A Quick Look at the Major Diverging Points Between Conventional Oil and Synthetic Oil
Conventional oil is naturally occurring crude oil which contains sulfur, nitrogen, and trace metals along with hydrogen and carbon. Synthetic oil, on the other hand, is manufactured using artificially modified chemicals with a synthetic base material. Both these products have some advantages and disadvantages which have kept the global conventional oil market in a state of flux.
If there was one natural resource which has been the most sought, most used, and most traded, it would be oil. Conventional oil replaced coal as the major source of energy generation in the mid-1900s and has been the most used fossil fuel since then. Almost all manufacturing industries run on the power generated using conventional oil. Naturally, the global conventional oil market is huge; a report published by Research Dive, a market research company, states that the global conventional oil market was worth $2,494 billion in 2021 and is expected to cross $4,690.2 billion by 2031.
Conventional Oil Vs Synthetic Oil: Major Differences
Conventional oil is basically a hydrocarbon that has been produced due to decomposition and application of extreme pressures on organic material trapped inside the earth’s surface for millions of years. Crude oil thus formed contains, along with hydrogen and carbon, other elements such as sulfur, nitrogen, and some trace metals. Conventional oil is generally extracted using advanced equipment like drills and then processed for further use. Depending on the type of elements or compounds present (apart from hydrocarbons) in it, crude oil is classified as light crude, heavy crude, sour crude, sweet crude, liquid condensate, etc. Light crude is crude oil which has a high proportion of hydrocarbons, while heavy crude has a higher proportion of heavy metals. Sour crude oil contains sulfur in a considerable amount, while sweet crude has minimal sulfur content. Liquid condensate is a type of crude oil which contains a high amount of natural gas. Thus, depending upon the composition and type, the viscosity and density of the unprocessed crude oil changes.
Synthetic oil, on the other hand, is a lubricant that is manufactured using artificially synthesized chemical compounds. Thus, even though the base compound in synthetic oil is crude oil, the compound undergoes several chemical processes which essentially break down the petroleum molecule and rebuild it. In some cases, as in full synthetic oils, even the base stock used is a synthetic compound instead of crude oil.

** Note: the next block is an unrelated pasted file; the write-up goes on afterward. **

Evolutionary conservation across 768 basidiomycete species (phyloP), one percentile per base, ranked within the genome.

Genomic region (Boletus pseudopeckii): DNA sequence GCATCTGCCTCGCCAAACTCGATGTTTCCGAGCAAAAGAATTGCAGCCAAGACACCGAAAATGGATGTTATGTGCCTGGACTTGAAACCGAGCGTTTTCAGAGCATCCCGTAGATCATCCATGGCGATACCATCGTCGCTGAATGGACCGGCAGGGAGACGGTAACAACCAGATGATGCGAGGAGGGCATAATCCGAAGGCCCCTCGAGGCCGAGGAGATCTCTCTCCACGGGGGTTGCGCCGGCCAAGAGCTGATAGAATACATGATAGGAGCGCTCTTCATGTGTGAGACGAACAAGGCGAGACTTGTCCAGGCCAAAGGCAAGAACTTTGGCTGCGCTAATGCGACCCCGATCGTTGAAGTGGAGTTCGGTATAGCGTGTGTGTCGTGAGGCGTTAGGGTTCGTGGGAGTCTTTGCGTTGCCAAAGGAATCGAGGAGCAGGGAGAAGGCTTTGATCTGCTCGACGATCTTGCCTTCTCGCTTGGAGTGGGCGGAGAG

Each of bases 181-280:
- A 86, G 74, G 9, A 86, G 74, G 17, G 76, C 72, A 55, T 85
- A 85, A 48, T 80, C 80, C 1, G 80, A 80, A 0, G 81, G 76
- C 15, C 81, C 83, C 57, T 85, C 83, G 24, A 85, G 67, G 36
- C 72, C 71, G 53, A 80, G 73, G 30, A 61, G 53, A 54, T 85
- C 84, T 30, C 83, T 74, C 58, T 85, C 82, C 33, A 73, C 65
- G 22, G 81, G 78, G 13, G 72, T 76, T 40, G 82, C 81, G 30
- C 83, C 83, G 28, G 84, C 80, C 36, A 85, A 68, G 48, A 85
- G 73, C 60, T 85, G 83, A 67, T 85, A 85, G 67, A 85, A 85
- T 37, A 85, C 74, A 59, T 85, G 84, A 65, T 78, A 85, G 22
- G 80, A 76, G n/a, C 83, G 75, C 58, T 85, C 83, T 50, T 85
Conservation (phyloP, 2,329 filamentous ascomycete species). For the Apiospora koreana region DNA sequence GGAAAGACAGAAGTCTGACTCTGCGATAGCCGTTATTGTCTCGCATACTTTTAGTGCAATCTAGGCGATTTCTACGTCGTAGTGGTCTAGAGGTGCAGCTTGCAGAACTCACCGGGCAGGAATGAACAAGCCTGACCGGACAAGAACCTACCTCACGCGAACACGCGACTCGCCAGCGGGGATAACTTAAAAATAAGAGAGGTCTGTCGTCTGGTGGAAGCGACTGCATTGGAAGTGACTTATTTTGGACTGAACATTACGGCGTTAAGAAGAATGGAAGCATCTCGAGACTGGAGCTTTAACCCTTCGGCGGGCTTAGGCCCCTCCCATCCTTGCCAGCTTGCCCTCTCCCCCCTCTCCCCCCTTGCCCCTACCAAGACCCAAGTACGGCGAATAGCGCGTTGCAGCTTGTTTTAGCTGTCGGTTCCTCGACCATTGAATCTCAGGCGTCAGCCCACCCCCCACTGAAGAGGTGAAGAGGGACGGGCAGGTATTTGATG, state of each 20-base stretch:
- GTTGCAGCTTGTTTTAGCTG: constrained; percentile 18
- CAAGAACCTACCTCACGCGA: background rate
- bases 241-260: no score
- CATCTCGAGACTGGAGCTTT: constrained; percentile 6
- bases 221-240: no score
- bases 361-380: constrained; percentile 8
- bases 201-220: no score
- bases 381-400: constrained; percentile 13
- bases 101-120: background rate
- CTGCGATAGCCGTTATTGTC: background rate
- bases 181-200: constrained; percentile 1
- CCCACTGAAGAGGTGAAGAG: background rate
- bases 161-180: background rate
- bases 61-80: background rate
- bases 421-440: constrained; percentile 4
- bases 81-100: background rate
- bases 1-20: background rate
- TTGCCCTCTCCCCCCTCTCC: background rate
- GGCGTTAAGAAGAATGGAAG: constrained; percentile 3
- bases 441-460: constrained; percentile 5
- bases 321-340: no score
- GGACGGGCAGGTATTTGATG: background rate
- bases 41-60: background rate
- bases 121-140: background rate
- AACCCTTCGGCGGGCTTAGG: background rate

Over the years, the demand and usage of synthetic oil vis-a-vis conventional oil has increased. A study conducted by the American Automobile Association has shown that synthetic oil performed better than conventional crude oil on metric such as oxidation resistance, temperature pumpability, oxidation-induced viscosity changes, etc. In fact, of all the tests conducted, synthetic oil performed better in around 45-47% of the tests than crude oil. Synthetic oil, in these tests, showed greater resistance to chemical degradation and better performance at extreme temperatures (both extreme hot and extreme cold). Moreover, these tests demonstrated that beyond a certain range of cold temperatures, conventional crude oil became so thick that it became difficult for the engine to pump them thus affecting its circulation. All in all, these tests show that synthetic oil is a better fuel compared to conventional oil in extreme weather conditions.
However, conventional oils, despite their inherent disadvantages, have some basic benefits over their synthetic counterparts. Firstly, despite having undergone different purification processes, synthetic oils didn’t outperform conventional crude oils on several crucial performance indicators. In fact, in certain tests such as additive precipitation test, it was seen that synthetic oil was more prone to additive precipitation leading to separation from oil. Also, synthetic oils had a lower fuel economy than conventional crude oils, especially on highway speeds. But the most glaring disadvantage of synthetic oil is that of the cost. Since synthetic oil manufacturers must subject mineral oil to different processes for bettering its quality, the end price of the product increases naturally. Synthetic oil, as a result, is around three to four times more expensive compared to conventional crude oil. Moreover, almost all automobiles that are manufactured today are compatible with conventional oil, provided it has passed certain standard tests.
The Research Dive report, which was quoted earlier, highlights the fact that synthetic oils may restrain the growth and popularity of conventional oils. However, the report specifically points out the fact that in the past few years, the demand for conventional oil as automobile engine oil has in fact grown. Moreover, with the pandemic subsiding and global supply chains getting operational, resource-rich countries in Latin America and Middle East are expected to ramp up their oil production which ultimately will increase the usage of crude oil in various end-use industries. Hence, despite certain disadvantages, conventional oil seems to dominate over synthetic oil in the current market scenario.
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